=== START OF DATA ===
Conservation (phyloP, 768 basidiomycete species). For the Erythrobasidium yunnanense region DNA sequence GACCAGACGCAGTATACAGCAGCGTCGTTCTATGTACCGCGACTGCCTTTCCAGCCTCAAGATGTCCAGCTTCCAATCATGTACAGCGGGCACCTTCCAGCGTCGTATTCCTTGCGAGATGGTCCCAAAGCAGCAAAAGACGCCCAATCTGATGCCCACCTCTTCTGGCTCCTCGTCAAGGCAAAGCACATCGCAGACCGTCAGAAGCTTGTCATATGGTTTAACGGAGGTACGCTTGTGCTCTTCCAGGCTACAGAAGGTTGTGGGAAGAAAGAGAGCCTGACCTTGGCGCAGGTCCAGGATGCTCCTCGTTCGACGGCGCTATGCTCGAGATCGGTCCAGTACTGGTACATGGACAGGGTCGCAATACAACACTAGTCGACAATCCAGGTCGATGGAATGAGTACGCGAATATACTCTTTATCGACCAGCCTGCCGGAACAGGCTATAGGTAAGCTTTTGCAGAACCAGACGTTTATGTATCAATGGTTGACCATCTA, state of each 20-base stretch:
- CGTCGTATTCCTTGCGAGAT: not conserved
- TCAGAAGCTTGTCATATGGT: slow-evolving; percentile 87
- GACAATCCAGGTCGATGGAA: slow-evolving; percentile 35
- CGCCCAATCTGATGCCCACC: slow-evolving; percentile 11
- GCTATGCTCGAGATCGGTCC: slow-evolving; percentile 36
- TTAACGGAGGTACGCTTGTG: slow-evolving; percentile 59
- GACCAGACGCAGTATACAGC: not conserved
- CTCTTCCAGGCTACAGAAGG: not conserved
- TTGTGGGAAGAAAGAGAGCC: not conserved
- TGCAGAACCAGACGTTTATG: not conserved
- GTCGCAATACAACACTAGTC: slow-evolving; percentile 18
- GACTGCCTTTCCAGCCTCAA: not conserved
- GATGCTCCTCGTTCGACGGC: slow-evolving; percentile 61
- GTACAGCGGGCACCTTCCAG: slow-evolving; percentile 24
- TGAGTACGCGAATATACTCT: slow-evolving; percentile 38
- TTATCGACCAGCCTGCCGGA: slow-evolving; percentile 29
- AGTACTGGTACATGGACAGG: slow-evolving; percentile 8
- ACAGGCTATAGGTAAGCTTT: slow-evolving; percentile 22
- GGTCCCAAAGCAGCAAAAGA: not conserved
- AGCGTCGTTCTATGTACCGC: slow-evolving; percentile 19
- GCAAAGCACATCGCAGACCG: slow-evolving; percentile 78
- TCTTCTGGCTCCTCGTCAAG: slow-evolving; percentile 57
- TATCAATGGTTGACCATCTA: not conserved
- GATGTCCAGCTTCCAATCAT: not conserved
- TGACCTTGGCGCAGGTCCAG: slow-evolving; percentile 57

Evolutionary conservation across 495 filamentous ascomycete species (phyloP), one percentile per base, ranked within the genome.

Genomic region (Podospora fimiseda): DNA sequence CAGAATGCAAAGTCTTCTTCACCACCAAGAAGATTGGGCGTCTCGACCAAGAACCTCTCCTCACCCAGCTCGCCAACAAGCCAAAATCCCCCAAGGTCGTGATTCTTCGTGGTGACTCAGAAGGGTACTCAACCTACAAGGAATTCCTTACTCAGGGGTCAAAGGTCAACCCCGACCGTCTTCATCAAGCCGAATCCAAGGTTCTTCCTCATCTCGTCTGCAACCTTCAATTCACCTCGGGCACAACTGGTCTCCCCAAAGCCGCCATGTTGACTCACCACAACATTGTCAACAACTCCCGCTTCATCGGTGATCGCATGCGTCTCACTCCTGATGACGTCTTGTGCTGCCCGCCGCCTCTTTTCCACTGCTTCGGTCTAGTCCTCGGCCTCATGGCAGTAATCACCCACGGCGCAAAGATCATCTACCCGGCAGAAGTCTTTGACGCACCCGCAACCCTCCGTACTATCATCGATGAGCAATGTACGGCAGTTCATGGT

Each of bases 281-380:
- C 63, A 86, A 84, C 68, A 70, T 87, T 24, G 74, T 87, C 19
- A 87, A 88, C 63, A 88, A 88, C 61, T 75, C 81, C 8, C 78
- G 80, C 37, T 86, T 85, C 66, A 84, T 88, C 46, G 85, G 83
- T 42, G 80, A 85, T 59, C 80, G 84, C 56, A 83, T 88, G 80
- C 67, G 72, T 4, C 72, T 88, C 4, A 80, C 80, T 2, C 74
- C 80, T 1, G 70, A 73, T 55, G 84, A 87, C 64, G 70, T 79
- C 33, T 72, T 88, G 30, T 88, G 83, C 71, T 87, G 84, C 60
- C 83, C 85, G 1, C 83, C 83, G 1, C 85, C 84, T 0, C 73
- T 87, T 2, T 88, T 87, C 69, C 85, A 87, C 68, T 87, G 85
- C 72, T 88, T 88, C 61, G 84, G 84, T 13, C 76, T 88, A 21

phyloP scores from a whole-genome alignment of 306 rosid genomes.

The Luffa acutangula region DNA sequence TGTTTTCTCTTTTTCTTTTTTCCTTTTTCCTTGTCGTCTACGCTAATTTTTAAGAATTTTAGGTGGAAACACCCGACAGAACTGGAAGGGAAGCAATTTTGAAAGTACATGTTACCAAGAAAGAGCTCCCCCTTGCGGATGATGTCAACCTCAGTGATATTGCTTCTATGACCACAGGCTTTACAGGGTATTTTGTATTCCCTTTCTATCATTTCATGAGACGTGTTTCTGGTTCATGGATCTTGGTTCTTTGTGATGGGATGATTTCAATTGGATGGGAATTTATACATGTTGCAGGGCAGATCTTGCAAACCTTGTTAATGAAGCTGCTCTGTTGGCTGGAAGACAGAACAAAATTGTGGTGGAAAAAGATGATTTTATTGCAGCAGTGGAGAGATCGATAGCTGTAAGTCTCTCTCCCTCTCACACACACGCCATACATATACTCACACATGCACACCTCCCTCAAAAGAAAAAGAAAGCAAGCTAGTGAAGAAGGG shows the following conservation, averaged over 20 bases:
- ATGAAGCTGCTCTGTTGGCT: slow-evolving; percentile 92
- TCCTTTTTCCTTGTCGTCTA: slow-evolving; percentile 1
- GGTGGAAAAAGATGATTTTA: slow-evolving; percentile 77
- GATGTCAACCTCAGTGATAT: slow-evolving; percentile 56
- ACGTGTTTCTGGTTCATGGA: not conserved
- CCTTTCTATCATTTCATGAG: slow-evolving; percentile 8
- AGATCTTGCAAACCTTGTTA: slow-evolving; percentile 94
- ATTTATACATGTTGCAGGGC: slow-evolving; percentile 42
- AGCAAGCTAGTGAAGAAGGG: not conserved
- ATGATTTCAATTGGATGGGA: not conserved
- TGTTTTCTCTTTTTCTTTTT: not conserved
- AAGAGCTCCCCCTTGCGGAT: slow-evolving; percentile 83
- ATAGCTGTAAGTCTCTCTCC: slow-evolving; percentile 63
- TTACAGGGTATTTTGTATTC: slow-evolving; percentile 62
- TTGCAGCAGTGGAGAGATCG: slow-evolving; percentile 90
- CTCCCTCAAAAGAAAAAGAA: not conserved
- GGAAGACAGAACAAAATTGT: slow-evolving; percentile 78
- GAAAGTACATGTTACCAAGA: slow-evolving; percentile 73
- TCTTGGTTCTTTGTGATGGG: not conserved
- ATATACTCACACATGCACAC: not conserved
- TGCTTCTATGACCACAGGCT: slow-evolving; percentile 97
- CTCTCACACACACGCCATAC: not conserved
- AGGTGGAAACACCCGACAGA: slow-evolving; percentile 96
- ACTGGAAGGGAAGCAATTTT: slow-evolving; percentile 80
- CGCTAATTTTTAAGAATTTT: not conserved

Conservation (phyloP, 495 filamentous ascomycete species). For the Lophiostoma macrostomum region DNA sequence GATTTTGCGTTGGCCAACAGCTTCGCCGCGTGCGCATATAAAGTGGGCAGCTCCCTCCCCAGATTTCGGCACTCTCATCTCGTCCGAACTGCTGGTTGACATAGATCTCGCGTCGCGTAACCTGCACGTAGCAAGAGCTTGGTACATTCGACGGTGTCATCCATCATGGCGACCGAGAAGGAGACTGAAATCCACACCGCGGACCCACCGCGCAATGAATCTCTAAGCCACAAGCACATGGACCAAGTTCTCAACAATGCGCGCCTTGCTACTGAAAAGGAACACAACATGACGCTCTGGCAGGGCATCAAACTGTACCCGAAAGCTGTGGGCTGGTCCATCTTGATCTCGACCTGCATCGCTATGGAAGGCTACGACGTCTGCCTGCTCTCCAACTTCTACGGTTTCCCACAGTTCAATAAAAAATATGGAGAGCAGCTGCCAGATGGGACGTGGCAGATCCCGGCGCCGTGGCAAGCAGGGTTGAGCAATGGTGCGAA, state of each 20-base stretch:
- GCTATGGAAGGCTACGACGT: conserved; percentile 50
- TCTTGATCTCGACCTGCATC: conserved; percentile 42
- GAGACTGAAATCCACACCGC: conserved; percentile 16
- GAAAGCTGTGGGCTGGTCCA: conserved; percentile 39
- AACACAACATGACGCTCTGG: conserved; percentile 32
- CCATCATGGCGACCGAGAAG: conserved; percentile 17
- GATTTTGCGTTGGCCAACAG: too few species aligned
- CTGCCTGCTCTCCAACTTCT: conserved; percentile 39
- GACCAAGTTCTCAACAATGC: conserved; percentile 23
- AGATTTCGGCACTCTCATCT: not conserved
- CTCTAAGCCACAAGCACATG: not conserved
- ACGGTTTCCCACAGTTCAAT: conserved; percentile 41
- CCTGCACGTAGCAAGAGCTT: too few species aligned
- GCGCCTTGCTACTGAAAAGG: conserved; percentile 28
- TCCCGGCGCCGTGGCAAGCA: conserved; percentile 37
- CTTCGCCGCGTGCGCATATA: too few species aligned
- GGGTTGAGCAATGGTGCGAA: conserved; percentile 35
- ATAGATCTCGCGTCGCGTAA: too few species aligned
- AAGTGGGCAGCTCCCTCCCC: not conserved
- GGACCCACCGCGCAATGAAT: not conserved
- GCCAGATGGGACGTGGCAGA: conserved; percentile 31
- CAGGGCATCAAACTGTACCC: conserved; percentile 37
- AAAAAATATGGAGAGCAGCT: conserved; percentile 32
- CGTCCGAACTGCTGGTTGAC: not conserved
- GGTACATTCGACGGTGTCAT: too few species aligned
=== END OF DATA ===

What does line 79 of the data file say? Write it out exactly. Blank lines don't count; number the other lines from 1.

- ACGGTTTCCCACAGTTCAAT: conserved; percentile 41